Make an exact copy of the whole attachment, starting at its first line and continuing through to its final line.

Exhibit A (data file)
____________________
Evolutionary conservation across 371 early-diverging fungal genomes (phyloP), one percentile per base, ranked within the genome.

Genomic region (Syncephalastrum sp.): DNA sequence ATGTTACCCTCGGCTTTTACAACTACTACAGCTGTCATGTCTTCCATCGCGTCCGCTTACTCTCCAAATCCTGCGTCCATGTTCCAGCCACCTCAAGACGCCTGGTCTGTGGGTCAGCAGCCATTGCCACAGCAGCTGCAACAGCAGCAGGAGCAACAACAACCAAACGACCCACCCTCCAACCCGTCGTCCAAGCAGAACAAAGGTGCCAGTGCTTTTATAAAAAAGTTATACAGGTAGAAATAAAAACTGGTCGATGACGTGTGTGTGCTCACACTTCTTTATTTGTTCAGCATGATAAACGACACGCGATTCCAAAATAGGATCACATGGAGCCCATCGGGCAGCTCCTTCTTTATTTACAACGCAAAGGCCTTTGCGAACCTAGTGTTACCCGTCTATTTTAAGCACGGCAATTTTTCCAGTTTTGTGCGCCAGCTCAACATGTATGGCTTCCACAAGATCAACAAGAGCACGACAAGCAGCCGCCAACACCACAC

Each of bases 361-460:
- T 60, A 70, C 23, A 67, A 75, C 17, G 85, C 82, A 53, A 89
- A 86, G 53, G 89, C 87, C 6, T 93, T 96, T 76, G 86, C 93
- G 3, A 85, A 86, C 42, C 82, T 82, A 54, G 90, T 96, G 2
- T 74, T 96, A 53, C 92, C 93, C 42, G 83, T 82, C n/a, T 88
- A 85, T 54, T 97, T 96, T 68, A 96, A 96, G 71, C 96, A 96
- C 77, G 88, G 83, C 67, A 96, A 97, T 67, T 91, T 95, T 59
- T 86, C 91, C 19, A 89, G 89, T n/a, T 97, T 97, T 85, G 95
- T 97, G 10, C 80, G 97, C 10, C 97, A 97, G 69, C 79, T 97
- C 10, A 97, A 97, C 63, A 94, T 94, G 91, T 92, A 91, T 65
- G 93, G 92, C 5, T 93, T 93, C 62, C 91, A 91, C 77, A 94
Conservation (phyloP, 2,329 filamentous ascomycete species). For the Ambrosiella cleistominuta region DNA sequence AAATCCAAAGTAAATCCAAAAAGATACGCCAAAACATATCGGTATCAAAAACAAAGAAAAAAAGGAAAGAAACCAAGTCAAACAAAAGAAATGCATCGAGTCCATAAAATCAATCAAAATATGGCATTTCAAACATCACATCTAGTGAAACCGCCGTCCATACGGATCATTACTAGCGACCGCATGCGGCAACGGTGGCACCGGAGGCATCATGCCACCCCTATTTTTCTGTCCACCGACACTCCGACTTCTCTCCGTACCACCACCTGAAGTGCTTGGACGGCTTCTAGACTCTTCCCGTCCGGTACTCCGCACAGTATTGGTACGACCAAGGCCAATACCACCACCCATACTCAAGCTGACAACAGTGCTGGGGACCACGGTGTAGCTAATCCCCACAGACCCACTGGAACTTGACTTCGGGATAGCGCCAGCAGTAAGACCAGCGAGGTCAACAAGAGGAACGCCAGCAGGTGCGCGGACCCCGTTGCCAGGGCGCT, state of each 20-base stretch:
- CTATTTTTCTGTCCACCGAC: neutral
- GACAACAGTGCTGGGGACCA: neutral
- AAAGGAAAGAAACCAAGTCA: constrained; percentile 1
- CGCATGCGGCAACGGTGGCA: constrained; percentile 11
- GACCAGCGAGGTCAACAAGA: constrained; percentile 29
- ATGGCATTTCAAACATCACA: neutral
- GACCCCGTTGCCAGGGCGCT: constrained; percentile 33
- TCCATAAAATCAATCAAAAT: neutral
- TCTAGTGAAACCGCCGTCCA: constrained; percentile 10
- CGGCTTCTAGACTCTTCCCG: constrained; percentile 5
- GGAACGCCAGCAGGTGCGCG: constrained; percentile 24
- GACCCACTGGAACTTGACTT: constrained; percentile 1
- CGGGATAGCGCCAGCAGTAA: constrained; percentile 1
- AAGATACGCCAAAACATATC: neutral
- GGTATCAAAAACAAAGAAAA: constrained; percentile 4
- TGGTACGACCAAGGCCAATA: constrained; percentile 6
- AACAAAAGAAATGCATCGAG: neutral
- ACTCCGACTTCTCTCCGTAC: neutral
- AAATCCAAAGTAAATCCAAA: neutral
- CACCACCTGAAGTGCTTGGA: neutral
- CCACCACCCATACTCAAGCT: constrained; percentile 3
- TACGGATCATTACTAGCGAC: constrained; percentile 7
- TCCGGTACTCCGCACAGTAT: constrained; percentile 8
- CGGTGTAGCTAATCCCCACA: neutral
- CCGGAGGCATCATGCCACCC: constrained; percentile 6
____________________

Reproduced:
Evolutionary conservation across 371 early-diverging fungal genomes (phyloP), one percentile per base, ranked within the genome.

Genomic region (Syncephalastrum sp.): DNA sequence ATGTTACCCTCGGCTTTTACAACTACTACAGCTGTCATGTCTTCCATCGCGTCCGCTTACTCTCCAAATCCTGCGTCCATGTTCCAGCCACCTCAAGACGCCTGGTCTGTGGGTCAGCAGCCATTGCCACAGCAGCTGCAACAGCAGCAGGAGCAACAACAACCAAACGACCCACCCTCCAACCCGTCGTCCAAGCAGAACAAAGGTGCCAGTGCTTTTATAAAAAAGTTATACAGGTAGAAATAAAAACTGGTCGATGACGTGTGTGTGCTCACACTTCTTTATTTGTTCAGCATGATAAACGACACGCGATTCCAAAATAGGATCACATGGAGCCCATCGGGCAGCTCCTTCTTTATTTACAACGCAAAGGCCTTTGCGAACCTAGTGTTACCCGTCTATTTTAAGCACGGCAATTTTTCCAGTTTTGTGCGCCAGCTCAACATGTATGGCTTCCACAAGATCAACAAGAGCACGACAAGCAGCCGCCAACACCACAC

Each of bases 361-460:
- T 60, A 70, C 23, A 67, A 75, C 17, G 85, C 82, A 53, A 89
- A 86, G 53, G 89, C 87, C 6, T 93, T 96, T 76, G 86, C 93
- G 3, A 85, A 86, C 42, C 82, T 82, A 54, G 90, T 96, G 2
- T 74, T 96, A 53, C 92, C 93, C 42, G 83, T 82, C n/a, T 88
- A 85, T 54, T 97, T 96, T 68, A 96, A 96, G 71, C 96, A 96
- C 77, G 88, G 83, C 67, A 96, A 97, T 67, T 91, T 95, T 59
- T 86, C 91, C 19, A 89, G 89, T n/a, T 97, T 97, T 85, G 95
- T 97, G 10, C 80, G 97, C 10, C 97, A 97, G 69, C 79, T 97
- C 10, A 97, A 97, C 63, A 94, T 94, G 91, T 92, A 91, T 65
- G 93, G 92, C 5, T 93, T 93, C 62, C 91, A 91, C 77, A 94
Conservation (phyloP, 2,329 filamentous ascomycete species). For the Ambrosiella cleistominuta region DNA sequence AAATCCAAAGTAAATCCAAAAAGATACGCCAAAACATATCGGTATCAAAAACAAAGAAAAAAAGGAAAGAAACCAAGTCAAACAAAAGAAATGCATCGAGTCCATAAAATCAATCAAAATATGGCATTTCAAACATCACATCTAGTGAAACCGCCGTCCATACGGATCATTACTAGCGACCGCATGCGGCAACGGTGGCACCGGAGGCATCATGCCACCCCTATTTTTCTGTCCACCGACACTCCGACTTCTCTCCGTACCACCACCTGAAGTGCTTGGACGGCTTCTAGACTCTTCCCGTCCGGTACTCCGCACAGTATTGGTACGACCAAGGCCAATACCACCACCCATACTCAAGCTGACAACAGTGCTGGGGACCACGGTGTAGCTAATCCCCACAGACCCACTGGAACTTGACTTCGGGATAGCGCCAGCAGTAAGACCAGCGAGGTCAACAAGAGGAACGCCAGCAGGTGCGCGGACCCCGTTGCCAGGGCGCT, state of each 20-base stretch:
- CTATTTTTCTGTCCACCGAC: neutral
- GACAACAGTGCTGGGGACCA: neutral
- AAAGGAAAGAAACCAAGTCA: constrained; percentile 1
- CGCATGCGGCAACGGTGGCA: constrained; percentile 11
- GACCAGCGAGGTCAACAAGA: constrained; percentile 29
- ATGGCATTTCAAACATCACA: neutral
- GACCCCGTTGCCAGGGCGCT: constrained; percentile 33
- TCCATAAAATCAATCAAAAT: neutral
- TCTAGTGAAACCGCCGTCCA: constrained; percentile 10
- CGGCTTCTAGACTCTTCCCG: constrained; percentile 5
- GGAACGCCAGCAGGTGCGCG: constrained; percentile 24
- GACCCACTGGAACTTGACTT: constrained; percentile 1
- CGGGATAGCGCCAGCAGTAA: constrained; percentile 1
- AAGATACGCCAAAACATATC: neutral
- GGTATCAAAAACAAAGAAAA: constrained; percentile 4
- TGGTACGACCAAGGCCAATA: constrained; percentile 6
- AACAAAAGAAATGCATCGAG: neutral
- ACTCCGACTTCTCTCCGTAC: neutral
- AAATCCAAAGTAAATCCAAA: neutral
- CACCACCTGAAGTGCTTGGA: neutral
- CCACCACCCATACTCAAGCT: constrained; percentile 3
- TACGGATCATTACTAGCGAC: constrained; percentile 7
- TCCGGTACTCCGCACAGTAT: constrained; percentile 8
- CGGTGTAGCTAATCCCCACA: neutral
- CCGGAGGCATCATGCCACCC: constrained; percentile 6